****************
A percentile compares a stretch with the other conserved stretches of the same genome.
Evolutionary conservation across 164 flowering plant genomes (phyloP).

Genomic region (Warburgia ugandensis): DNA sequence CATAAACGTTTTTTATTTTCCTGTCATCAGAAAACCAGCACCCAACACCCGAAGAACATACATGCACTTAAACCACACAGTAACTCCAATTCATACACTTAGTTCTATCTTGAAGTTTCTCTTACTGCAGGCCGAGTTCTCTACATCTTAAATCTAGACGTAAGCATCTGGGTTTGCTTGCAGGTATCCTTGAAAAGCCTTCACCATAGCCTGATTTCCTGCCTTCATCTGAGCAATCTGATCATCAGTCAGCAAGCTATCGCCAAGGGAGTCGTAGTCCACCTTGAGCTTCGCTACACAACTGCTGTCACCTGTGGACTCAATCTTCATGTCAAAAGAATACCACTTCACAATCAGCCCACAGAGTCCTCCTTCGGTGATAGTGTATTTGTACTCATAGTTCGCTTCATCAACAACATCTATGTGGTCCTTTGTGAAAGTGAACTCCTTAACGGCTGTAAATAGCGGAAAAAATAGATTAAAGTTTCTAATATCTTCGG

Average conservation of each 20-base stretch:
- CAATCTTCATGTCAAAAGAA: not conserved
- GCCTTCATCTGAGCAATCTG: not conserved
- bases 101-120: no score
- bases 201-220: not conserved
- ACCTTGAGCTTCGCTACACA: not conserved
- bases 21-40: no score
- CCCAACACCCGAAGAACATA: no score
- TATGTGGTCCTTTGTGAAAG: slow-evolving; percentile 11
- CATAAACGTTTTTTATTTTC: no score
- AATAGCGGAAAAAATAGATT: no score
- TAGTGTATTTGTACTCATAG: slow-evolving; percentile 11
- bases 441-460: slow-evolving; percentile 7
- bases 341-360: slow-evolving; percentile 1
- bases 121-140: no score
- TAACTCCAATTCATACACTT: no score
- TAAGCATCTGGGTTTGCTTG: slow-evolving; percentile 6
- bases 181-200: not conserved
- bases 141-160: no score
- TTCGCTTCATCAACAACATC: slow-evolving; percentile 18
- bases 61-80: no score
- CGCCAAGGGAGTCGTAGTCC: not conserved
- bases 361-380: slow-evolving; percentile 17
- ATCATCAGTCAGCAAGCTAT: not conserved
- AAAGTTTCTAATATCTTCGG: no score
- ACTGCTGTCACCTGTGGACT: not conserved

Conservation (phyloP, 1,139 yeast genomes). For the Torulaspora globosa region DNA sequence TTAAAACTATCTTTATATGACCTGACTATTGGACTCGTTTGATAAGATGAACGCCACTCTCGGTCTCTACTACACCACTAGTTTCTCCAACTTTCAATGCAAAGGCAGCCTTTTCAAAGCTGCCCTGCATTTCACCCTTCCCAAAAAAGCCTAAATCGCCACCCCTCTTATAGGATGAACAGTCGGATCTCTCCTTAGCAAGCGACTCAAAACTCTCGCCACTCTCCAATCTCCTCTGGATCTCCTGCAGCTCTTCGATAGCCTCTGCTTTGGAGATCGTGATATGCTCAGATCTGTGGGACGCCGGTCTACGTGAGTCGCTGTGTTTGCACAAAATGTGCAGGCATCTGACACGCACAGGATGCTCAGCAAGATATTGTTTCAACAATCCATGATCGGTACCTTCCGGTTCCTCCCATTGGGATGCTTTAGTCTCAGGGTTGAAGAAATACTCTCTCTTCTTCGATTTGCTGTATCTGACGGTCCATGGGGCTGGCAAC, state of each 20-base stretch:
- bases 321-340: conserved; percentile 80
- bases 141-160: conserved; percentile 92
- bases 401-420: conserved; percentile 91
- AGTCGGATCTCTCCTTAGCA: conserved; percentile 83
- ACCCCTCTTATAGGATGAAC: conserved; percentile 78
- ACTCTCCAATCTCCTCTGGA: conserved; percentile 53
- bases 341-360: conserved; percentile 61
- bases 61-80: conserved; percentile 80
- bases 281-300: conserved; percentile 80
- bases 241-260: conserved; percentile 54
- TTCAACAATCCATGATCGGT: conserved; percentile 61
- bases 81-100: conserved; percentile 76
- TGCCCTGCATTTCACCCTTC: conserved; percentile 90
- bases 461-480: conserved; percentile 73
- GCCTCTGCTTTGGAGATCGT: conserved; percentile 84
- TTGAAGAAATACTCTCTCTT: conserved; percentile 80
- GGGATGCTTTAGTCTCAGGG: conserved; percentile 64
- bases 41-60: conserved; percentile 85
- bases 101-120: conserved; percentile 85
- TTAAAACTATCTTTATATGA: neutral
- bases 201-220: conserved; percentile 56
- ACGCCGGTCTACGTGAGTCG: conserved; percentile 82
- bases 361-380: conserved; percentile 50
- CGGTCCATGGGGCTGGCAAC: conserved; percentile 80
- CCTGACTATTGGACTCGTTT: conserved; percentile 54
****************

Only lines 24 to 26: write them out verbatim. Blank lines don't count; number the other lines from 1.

- bases 61-80: no score
- CGCCAAGGGAGTCGTAGTCC: not conserved
- bases 361-380: slow-evolving; percentile 17